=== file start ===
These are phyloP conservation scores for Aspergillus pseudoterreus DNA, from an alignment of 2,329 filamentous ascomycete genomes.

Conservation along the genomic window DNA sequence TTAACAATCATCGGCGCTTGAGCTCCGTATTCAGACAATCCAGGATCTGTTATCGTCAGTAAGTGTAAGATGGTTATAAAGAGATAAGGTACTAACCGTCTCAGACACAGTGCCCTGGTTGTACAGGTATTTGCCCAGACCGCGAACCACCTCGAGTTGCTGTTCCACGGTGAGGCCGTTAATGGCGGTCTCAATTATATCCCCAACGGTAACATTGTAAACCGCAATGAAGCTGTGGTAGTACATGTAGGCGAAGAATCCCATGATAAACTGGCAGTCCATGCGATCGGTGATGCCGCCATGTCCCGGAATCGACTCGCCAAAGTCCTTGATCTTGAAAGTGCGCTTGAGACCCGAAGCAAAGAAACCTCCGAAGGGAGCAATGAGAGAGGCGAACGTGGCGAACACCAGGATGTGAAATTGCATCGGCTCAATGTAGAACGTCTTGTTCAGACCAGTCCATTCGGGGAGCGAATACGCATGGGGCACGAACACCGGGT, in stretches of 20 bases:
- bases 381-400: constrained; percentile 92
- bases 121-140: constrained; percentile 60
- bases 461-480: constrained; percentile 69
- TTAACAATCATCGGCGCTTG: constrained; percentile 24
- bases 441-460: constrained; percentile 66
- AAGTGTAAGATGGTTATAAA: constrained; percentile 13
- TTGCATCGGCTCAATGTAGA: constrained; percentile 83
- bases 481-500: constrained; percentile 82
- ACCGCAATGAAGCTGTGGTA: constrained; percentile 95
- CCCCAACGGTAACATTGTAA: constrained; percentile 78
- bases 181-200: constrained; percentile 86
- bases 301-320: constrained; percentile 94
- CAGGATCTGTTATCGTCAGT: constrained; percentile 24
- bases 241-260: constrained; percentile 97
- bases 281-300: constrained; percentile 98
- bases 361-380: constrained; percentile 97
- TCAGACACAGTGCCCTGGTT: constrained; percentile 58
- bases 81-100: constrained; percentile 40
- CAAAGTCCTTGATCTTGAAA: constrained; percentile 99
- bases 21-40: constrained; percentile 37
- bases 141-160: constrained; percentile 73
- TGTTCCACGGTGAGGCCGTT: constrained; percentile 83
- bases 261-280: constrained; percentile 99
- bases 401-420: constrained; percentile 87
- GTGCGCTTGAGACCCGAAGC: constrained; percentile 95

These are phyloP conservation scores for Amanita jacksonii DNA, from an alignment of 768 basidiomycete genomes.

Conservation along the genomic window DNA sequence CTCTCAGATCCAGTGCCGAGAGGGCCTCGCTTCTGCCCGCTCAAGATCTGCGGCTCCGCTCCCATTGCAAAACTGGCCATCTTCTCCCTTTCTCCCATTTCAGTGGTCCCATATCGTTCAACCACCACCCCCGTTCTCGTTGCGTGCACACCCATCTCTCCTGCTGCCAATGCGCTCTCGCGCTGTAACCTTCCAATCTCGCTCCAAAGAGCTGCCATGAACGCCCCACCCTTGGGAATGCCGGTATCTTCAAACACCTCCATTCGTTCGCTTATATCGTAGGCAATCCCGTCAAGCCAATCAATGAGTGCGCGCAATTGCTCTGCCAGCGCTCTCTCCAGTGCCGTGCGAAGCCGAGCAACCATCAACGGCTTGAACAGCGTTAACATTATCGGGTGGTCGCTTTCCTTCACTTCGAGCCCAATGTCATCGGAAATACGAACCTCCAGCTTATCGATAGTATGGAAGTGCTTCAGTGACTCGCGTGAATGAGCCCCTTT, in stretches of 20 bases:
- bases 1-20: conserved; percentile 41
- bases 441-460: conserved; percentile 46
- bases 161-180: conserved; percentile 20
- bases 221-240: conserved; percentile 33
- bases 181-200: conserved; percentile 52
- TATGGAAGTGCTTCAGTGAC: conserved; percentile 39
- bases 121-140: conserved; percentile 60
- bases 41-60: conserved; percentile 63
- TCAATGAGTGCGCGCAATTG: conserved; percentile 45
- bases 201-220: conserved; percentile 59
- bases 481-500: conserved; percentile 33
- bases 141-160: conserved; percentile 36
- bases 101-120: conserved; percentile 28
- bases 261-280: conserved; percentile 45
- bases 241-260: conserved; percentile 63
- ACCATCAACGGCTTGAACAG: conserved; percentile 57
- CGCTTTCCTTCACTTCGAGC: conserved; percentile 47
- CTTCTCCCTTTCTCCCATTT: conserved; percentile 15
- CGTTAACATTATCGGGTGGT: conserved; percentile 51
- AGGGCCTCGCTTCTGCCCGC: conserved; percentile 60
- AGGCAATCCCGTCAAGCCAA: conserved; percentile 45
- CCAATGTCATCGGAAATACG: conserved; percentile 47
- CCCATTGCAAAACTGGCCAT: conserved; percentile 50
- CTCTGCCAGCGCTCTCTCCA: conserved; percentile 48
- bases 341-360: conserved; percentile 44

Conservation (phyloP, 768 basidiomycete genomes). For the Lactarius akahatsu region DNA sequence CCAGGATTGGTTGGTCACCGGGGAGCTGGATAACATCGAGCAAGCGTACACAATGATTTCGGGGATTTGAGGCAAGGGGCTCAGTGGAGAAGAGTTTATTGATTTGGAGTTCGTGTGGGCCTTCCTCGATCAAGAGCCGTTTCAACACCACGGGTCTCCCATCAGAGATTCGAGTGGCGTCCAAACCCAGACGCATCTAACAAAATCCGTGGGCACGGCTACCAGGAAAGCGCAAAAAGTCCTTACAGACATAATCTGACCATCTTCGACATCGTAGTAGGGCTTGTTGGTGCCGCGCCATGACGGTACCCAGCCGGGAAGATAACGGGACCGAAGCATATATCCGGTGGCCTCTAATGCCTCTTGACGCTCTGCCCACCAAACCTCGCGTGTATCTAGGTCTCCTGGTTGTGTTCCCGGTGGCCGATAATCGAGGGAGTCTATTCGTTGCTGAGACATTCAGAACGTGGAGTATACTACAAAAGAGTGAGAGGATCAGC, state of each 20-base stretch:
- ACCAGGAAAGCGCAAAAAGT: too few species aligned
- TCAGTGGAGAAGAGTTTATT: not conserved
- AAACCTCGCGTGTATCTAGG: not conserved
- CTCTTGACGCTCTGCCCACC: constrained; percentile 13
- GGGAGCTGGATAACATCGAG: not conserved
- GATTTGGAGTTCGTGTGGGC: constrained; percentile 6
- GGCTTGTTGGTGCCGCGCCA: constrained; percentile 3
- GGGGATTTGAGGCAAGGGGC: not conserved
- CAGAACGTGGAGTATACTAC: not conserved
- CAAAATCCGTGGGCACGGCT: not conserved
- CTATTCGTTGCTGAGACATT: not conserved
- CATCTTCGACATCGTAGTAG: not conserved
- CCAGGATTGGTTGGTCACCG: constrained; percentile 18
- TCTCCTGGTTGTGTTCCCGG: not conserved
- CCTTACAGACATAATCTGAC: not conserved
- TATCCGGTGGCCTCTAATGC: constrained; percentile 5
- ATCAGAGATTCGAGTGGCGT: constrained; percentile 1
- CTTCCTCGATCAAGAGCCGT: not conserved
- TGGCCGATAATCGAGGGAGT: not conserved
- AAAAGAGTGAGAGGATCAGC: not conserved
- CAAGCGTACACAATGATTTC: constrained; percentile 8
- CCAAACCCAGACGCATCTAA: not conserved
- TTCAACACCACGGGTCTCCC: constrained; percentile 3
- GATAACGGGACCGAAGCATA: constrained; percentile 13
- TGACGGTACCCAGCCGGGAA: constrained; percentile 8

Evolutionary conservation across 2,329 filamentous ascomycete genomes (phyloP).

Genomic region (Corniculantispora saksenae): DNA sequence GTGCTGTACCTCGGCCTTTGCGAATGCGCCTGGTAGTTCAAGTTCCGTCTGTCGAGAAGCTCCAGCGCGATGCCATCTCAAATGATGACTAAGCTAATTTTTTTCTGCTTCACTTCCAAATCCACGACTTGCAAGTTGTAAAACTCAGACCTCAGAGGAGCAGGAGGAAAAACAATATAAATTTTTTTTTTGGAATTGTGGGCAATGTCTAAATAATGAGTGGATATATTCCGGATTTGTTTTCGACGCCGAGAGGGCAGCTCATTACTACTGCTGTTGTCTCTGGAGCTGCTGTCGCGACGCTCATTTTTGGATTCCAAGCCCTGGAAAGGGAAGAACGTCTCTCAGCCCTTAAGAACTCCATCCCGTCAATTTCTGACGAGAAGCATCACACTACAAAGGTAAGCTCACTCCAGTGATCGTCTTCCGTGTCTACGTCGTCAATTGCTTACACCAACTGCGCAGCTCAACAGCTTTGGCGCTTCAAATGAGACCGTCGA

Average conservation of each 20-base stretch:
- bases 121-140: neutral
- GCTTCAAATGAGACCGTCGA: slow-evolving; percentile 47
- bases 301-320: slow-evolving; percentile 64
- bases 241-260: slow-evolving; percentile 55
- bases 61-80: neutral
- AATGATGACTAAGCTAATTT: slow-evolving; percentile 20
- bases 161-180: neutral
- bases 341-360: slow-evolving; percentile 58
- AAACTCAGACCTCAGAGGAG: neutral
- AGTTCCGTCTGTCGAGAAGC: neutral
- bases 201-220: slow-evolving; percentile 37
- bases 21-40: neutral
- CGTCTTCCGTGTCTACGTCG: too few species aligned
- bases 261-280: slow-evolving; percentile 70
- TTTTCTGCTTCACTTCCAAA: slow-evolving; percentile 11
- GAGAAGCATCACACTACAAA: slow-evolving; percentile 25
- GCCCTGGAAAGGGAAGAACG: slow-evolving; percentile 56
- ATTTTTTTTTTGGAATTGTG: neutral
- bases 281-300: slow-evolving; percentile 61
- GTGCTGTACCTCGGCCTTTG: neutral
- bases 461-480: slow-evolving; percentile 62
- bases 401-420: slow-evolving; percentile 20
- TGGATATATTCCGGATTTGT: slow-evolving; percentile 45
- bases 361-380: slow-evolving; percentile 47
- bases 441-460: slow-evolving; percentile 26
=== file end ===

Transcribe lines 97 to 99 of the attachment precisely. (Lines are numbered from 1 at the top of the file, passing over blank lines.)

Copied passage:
- bases 261-280: slow-evolving; percentile 70
- TTTTCTGCTTCACTTCCAAA: slow-evolving; percentile 11
- GAGAAGCATCACACTACAAA: slow-evolving; percentile 25